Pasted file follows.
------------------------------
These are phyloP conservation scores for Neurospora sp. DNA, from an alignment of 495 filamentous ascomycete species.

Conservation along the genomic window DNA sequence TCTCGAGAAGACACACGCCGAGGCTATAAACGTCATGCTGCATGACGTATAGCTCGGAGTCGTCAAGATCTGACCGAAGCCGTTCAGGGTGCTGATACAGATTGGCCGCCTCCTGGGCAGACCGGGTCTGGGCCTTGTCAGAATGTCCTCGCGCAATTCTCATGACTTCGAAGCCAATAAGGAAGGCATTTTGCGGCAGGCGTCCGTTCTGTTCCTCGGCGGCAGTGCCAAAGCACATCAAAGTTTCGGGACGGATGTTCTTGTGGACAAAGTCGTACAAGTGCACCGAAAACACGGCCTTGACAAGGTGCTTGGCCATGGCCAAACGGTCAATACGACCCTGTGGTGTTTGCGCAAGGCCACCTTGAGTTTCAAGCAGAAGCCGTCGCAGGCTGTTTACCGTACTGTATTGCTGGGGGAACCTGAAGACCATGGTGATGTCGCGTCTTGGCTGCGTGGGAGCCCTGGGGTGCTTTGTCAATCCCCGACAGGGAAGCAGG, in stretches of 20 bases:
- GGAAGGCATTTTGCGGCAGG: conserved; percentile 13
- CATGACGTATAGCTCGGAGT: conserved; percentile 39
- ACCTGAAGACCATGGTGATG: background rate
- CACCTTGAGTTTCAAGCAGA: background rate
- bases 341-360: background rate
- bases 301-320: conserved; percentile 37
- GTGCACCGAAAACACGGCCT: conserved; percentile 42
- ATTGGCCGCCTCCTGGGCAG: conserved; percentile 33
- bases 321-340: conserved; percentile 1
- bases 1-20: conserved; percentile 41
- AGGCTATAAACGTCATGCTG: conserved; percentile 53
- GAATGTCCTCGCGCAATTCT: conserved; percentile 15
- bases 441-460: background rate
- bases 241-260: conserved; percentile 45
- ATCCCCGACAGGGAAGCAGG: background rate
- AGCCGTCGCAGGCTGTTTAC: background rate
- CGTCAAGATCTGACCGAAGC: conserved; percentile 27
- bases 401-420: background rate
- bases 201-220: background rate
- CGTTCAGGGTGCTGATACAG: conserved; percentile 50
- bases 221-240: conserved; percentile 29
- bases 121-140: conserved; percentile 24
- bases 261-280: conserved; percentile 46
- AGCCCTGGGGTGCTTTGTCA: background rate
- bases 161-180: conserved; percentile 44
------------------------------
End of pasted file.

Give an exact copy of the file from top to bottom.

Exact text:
These are phyloP conservation scores for Neurospora sp. DNA, from an alignment of 495 filamentous ascomycete species.

Conservation along the genomic window DNA sequence TCTCGAGAAGACACACGCCGAGGCTATAAACGTCATGCTGCATGACGTATAGCTCGGAGTCGTCAAGATCTGACCGAAGCCGTTCAGGGTGCTGATACAGATTGGCCGCCTCCTGGGCAGACCGGGTCTGGGCCTTGTCAGAATGTCCTCGCGCAATTCTCATGACTTCGAAGCCAATAAGGAAGGCATTTTGCGGCAGGCGTCCGTTCTGTTCCTCGGCGGCAGTGCCAAAGCACATCAAAGTTTCGGGACGGATGTTCTTGTGGACAAAGTCGTACAAGTGCACCGAAAACACGGCCTTGACAAGGTGCTTGGCCATGGCCAAACGGTCAATACGACCCTGTGGTGTTTGCGCAAGGCCACCTTGAGTTTCAAGCAGAAGCCGTCGCAGGCTGTTTACCGTACTGTATTGCTGGGGGAACCTGAAGACCATGGTGATGTCGCGTCTTGGCTGCGTGGGAGCCCTGGGGTGCTTTGTCAATCCCCGACAGGGAAGCAGG, in stretches of 20 bases:
- GGAAGGCATTTTGCGGCAGG: conserved; percentile 13
- CATGACGTATAGCTCGGAGT: conserved; percentile 39
- ACCTGAAGACCATGGTGATG: background rate
- CACCTTGAGTTTCAAGCAGA: background rate
- bases 341-360: background rate
- bases 301-320: conserved; percentile 37
- GTGCACCGAAAACACGGCCT: conserved; percentile 42
- ATTGGCCGCCTCCTGGGCAG: conserved; percentile 33
- bases 321-340: conserved; percentile 1
- bases 1-20: conserved; percentile 41
- AGGCTATAAACGTCATGCTG: conserved; percentile 53
- GAATGTCCTCGCGCAATTCT: conserved; percentile 15
- bases 441-460: background rate
- bases 241-260: conserved; percentile 45
- ATCCCCGACAGGGAAGCAGG: background rate
- AGCCGTCGCAGGCTGTTTAC: background rate
- CGTCAAGATCTGACCGAAGC: conserved; percentile 27
- bases 401-420: background rate
- bases 201-220: background rate
- CGTTCAGGGTGCTGATACAG: conserved; percentile 50
- bases 221-240: conserved; percentile 29
- bases 121-140: conserved; percentile 24
- bases 261-280: conserved; percentile 46
- AGCCCTGGGGTGCTTTGTCA: background rate
- bases 161-180: conserved; percentile 44